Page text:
/ Modified aug 13, 2021 5:01 p.m.

Lawsuit argues state ban on mask requirements in schools is unconstitutional

Legislature wrongly tacked "hodgepodge" of policies to the state budget, lawsuit says.

360 cap dome pretty The dome atop the Arizona Capitol Museum at the State Capitol in Phoenix. January 2021.
AZPM Staff

A teachers union, school board association and several parents are suing the Arizona government over new laws that bar schools from requiring students to wear masks.

The lawsuit argues the Legislature violated Arizona’s constitution by tacking the policies on to the state budget.

The constitution says each piece of legislation should concern only one issue.

But the lawsuit argues legislators turned the budget into a hodgepodge of unrelated policy changes, adding various provisions -- such as the ban on school mask requirements -- to win the votes needed to pass the spending plan.

"Never before has the legislature so ignored the normal process and procedure for enacting laws as they did this session," the lawsuit says.


The legal challenge comes amid an increase in COVID-19 cases across the state and some of the plaintiffs raised concerns about sending their children back to the classroom.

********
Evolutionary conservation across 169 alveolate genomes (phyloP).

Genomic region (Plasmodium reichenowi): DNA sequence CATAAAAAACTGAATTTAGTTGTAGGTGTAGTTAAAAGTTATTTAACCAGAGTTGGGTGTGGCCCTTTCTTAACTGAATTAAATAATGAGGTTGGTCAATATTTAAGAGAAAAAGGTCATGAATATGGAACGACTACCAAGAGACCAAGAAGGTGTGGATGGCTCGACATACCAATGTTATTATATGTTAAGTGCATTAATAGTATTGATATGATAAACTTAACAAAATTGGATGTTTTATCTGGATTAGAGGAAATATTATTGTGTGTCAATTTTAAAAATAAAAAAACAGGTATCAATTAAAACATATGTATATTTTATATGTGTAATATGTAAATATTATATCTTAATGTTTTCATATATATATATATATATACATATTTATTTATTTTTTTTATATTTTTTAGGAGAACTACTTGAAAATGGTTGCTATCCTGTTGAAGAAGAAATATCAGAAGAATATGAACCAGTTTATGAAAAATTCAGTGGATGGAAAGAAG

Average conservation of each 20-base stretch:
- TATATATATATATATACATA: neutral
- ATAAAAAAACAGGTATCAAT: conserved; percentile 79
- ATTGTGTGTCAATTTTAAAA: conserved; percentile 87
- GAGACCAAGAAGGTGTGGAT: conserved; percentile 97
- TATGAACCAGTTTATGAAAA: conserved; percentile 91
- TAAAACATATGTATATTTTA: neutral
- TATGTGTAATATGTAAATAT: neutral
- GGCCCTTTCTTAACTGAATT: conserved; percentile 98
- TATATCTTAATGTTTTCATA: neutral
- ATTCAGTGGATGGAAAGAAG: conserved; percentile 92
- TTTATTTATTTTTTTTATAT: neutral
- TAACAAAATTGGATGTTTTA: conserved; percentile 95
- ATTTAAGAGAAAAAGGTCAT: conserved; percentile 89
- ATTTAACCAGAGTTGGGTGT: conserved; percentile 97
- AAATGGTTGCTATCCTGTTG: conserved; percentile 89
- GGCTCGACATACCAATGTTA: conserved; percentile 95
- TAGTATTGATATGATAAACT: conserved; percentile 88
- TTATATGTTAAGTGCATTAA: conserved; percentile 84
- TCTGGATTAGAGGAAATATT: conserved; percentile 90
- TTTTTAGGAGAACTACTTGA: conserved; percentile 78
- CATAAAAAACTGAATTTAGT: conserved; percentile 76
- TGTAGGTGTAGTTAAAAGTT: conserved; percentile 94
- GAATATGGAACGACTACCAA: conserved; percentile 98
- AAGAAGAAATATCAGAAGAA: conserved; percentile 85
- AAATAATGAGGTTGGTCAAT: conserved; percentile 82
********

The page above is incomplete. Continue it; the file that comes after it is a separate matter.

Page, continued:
Despite recent legislation, several school districts and universities across Arizona have required students to wear masks, including Tucson Unified School District and the University of Arizona.

More than two dozen Republican lawmakers responded this week by calling for the governor to withhold funding to the schools.

Among the plaintiffs filing the lawsuit are the Arizona Education Association, the Arizona School Boards Association, several parents, teachers, university faculty and state Sen. Lela Alston, D-Phoenix.

The lawsuit also challenges several policies unrelated to COVID-19 that were included in the budget over opposition from Democrats, such as a measure that takes away some legal powers from the secretary of state and another that restricts how teachers can talk about race in the classroom.

These provisions did not belong in the state budget, either, the lawsuit argues.

A spokesperson for Attorney General Mark Brnovich said his office would defend the laws.

“It is disappointing that special-interest groups are once again trying to undermine Arizona’s lawfully enacted statutes and indoctrinate our children with critical race theory," Katie Conner said.

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